20130531 Taiwan and the UN aviation body
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Taiwan and the UN aviation body

By I-Chun Hsiao, Jerry I-Hsuan Hsiao ¿½¸q«T¡A¿½¸q«Å

While Taiwan is embroiled in a dispute with the Philippines on the seas, another battle is quietly being waged in the sky.

Since 2009, Taiwan has sought to become an observer to the UN¡¦s International Civil Aviation Organization (ICAO).

The 38th session of the ICAO Assembly will take place in Montreal, Canada, from Sept. 24 to Oct. 4. Given that the ICAO Assembly takes place once every three years, there is an increased urgency for Taiwan to gain observership status this fall.

Taiwan accounts for less than 1 percent of the Earth¡¦s total land area. However, it provides air traffic control services to more than 1.2 million flights annually, and in 2011, Taiwan Taoyuan International Airport ranked as the world¡¦s 10th and 19th largest airport by international cargo volume and number of international passengers respectively.

Recognizing the vital role Taiwan plays in the global aviation system, Taiwan has received some support from the international community for its observership in the ICAO.

For example, on March 14, bills S.579 and H.R. 1151 were introduced in the US Congress by US Senator Robert Menendez and US Representative Ed Royce to develop and implement a plan to obtain observer status in the ICAO for Taiwan.

More recently, on May 22, the Irish parliament passed a measure supporting Taiwan¡¦s participation in international organizations.

Perhaps most importantly, former Chinese president Hu Jintao (­JÀAÀÜ) signaled a willingness to support Taiwan¡¦s participation in the ICAO on the sidelines of the APEC meeting in September last year.

However, to ensure meaningful participation in the ICAO, Taiwan must actively seek to make substantive contributions in each and every meeting.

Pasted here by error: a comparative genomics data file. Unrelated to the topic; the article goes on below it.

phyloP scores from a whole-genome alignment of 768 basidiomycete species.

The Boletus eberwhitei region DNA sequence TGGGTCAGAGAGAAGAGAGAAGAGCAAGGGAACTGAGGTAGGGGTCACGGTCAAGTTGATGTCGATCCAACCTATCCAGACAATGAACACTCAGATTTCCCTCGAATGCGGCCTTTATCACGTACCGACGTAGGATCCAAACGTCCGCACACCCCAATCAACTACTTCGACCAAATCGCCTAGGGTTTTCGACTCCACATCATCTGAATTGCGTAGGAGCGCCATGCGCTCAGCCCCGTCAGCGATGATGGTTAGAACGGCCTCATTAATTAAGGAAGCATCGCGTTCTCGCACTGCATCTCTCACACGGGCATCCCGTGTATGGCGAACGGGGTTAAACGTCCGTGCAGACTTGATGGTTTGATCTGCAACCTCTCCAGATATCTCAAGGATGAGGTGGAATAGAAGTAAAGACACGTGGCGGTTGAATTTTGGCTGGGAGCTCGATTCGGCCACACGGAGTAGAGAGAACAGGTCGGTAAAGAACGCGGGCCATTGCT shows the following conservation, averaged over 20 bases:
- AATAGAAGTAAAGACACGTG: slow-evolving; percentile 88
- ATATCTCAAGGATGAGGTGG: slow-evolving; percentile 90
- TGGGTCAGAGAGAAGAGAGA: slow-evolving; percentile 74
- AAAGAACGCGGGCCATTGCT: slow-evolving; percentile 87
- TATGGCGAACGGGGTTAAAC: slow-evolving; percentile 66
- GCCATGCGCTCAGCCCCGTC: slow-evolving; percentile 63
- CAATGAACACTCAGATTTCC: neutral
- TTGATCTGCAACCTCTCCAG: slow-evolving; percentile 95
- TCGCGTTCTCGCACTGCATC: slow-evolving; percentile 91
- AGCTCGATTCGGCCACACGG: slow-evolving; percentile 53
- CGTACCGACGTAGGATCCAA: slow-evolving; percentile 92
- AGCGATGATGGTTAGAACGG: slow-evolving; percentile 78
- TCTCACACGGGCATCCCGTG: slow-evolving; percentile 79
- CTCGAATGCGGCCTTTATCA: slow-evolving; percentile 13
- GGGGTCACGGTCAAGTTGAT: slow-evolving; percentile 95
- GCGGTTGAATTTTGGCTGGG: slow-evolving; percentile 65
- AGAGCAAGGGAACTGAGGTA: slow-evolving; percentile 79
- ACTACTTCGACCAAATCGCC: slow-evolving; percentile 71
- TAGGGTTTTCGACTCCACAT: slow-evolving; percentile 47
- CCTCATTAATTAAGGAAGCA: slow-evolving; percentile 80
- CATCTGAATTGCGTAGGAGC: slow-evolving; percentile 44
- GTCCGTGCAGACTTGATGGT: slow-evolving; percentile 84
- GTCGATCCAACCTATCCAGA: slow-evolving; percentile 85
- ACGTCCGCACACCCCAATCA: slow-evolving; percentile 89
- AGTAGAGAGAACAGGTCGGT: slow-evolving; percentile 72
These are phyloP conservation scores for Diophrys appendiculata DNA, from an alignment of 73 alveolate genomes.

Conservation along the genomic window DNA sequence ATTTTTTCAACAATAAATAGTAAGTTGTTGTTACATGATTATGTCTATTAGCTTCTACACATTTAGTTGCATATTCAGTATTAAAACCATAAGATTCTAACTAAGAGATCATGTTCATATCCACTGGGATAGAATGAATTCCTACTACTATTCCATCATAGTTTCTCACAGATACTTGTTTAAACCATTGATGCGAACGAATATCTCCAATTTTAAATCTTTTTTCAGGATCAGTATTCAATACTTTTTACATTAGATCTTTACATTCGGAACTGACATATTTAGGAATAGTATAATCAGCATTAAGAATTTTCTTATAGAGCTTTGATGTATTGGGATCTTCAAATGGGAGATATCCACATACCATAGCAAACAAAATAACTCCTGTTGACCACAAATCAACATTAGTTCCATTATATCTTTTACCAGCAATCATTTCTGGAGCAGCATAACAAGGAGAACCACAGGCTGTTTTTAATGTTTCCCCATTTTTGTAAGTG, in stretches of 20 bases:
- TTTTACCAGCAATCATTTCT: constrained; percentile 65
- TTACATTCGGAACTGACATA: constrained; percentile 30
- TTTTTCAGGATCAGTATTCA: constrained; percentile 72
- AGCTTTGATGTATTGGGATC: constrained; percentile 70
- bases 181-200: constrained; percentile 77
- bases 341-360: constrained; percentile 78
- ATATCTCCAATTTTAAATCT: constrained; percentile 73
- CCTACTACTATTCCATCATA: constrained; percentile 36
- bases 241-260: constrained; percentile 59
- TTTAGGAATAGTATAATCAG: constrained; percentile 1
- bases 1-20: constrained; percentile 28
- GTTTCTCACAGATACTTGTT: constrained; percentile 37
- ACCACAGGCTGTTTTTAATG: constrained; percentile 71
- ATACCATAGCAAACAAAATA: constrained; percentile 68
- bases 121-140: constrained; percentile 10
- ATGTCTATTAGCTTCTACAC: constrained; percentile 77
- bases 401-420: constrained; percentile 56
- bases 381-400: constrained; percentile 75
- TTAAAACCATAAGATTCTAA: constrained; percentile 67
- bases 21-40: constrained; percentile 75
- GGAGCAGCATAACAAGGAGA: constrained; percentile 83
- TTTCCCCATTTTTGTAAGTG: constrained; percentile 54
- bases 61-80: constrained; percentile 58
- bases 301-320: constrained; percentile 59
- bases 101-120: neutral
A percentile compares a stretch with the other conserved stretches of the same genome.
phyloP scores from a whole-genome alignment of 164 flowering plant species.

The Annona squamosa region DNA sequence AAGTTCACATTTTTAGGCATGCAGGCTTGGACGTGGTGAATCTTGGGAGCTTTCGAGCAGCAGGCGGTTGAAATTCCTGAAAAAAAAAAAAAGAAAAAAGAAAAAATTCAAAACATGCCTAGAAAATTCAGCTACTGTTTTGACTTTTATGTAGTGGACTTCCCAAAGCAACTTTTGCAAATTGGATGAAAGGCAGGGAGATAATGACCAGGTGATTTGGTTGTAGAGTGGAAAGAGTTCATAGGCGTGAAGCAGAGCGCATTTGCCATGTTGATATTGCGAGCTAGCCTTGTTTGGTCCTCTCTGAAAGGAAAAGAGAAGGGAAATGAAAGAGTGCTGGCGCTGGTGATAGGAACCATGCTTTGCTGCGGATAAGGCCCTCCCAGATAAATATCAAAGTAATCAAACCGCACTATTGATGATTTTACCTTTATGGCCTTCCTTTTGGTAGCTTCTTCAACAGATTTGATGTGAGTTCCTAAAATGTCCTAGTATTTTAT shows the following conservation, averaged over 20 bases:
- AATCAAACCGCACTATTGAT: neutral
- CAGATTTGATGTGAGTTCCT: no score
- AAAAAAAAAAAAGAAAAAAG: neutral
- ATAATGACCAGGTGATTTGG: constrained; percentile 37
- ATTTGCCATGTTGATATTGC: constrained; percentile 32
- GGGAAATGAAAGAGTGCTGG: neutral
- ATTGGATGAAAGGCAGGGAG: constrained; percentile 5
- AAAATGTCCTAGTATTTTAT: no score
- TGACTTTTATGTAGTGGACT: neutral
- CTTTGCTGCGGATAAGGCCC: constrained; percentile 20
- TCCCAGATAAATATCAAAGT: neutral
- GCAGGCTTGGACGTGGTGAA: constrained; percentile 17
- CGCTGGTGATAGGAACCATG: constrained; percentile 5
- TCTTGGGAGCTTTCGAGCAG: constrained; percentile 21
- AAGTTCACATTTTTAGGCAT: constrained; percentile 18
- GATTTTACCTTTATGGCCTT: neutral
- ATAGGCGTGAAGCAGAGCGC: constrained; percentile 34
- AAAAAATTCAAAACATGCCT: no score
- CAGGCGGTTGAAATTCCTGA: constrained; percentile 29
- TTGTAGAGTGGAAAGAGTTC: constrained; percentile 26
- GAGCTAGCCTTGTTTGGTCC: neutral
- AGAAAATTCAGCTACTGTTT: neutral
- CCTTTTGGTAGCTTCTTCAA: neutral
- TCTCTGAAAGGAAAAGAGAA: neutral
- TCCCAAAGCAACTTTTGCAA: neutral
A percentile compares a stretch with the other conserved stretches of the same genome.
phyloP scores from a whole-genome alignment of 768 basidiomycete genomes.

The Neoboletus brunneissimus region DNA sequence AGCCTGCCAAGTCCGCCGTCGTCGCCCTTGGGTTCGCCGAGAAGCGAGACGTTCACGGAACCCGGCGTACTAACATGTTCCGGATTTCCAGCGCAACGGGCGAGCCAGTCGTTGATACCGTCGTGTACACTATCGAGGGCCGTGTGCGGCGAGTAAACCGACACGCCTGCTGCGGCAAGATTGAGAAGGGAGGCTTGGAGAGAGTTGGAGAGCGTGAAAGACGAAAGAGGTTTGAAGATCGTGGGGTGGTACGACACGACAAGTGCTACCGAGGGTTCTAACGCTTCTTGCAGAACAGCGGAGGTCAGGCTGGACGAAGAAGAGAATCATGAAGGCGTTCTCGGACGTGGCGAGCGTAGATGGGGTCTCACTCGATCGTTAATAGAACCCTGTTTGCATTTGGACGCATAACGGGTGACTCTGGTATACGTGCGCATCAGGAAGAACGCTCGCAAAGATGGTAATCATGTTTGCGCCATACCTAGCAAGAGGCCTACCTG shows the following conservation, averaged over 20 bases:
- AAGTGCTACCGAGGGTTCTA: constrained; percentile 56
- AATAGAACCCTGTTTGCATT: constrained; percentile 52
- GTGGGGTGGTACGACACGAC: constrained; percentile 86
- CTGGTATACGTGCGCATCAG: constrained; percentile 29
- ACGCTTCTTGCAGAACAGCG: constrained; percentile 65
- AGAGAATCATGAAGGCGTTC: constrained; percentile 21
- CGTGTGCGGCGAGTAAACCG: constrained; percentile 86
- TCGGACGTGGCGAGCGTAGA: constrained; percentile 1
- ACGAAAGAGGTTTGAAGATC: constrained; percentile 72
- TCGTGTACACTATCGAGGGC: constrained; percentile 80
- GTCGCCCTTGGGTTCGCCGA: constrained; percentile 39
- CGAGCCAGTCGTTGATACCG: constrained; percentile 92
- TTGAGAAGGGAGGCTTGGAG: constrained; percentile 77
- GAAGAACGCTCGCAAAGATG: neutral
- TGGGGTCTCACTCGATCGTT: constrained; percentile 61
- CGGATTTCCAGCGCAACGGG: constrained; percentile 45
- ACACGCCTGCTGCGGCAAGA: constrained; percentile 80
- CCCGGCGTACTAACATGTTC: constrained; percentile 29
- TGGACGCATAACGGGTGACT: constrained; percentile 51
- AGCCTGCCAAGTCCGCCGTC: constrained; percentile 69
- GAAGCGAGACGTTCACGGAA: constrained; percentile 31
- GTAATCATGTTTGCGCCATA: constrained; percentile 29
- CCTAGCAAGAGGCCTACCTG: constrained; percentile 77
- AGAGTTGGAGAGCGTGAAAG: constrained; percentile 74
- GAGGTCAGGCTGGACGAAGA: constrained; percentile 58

This is crucial because while the World Health Assembly (WHA) of the WHO meets annually, the ICAO Assembly meets ¡§not less than once in three years.¡¨ The low meeting frequency means that Taiwan must not be be satisfied merely by being present at the meetings.

In addition, Taiwan must realize that meaningful participation is not an automatic consequence of gaining observership.

To illustrate, the rights and responsibilities of the category in which Taiwan was listed in the WHA ¡X Observers ¡X is not explicitly specified in the WHA¡¦s Rules of Procedures.

As a result, Taiwan¡¦s participation was subject to political interference from China, who made sure to curtail Taiwan¡¦s participation at every turn.

In turn, the Taiwanese delegation has found it increasingly difficult to participate in meetings, technical workshops and other subsidiary bodies of the WHO.

Fortunately, the rights and obligations of Observer (the category in which Taiwan will likely be put in the ICAO) is explicitly regulated in Rule 25 of the ICAO¡¦s Rules of Procedure.

It states: ¡§Observers may participate without vote in the deliberations of the Assembly, its commissions and sub-commissions when their meetings are not held in private.¡¨

Taiwan must use this ¡§guarantee¡¨ to make its voice heard and presence felt in the ICAO.

Moreover, Taiwan must also define the scope in which its name (eg, Chinese Taipei) will be used.

This is important because while Taiwan maintained that it was to be called Chinese Taipei in the WHO and all of its subsidiary bodies, China said that Taiwan was to be called Chinese Taipei only in the WHA and ¡§Taiwan, province of China¡¨ in all other instances.

To prevent such controversy, Taiwan should make it clear that its name applies throughout the ICAO.

Taiwan¡¦s absence from deliberations concerning civil aviation makes it difficult for Taiwan to become aware, much less implement international standards and regulations in a timely and appropriate manner.

The international community ought to recognize the safety loophole this poses to passenger and cargo from Taiwan and around the world, and ensure Taiwan¡¦s meaningful participation in the ICAO this fall.

I-Chun Hsiao is a graduate student at Harvard University¡¦s Kennedy School of Government. Jerry I-Hsuan Hsiao is a lecturer in law at the University of Liverpool.

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